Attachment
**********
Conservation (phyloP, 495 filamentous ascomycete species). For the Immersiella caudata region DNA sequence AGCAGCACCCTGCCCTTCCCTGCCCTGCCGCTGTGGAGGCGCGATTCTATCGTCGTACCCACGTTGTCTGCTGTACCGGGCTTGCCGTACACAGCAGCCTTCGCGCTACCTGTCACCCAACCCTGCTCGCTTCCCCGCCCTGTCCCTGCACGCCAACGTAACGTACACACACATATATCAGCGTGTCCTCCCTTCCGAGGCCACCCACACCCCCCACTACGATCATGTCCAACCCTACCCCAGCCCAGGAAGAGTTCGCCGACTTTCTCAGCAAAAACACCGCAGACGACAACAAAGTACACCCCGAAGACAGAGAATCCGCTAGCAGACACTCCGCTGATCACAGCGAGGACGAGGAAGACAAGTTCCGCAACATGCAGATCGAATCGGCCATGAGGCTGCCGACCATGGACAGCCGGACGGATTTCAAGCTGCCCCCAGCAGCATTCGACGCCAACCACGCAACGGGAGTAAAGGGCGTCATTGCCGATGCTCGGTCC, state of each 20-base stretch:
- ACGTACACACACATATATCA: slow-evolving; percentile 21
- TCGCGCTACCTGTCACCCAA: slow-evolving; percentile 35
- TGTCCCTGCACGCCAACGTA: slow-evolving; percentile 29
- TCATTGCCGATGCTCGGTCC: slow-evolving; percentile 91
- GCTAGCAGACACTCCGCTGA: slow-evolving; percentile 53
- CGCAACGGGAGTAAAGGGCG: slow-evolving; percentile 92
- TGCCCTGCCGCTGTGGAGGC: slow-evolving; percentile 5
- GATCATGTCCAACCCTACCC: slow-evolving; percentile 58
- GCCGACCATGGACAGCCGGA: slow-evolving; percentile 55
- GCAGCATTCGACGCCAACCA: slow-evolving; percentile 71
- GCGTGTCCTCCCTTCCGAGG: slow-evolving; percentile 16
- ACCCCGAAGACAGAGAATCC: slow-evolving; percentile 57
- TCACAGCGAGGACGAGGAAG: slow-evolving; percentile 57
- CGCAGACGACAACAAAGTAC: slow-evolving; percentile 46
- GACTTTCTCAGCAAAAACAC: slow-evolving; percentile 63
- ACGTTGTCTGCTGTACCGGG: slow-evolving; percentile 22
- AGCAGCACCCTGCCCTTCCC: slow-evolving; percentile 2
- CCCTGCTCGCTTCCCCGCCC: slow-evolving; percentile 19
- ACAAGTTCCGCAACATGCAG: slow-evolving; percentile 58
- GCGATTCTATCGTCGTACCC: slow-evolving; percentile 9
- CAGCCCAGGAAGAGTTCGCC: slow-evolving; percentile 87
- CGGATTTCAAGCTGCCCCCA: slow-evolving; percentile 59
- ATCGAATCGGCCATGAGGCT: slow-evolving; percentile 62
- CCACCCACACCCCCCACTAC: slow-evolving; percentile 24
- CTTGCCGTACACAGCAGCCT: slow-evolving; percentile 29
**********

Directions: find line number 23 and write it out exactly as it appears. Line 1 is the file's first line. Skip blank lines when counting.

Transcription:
- CGGATTTCAAGCTGCCCCCA: slow-evolving; percentile 59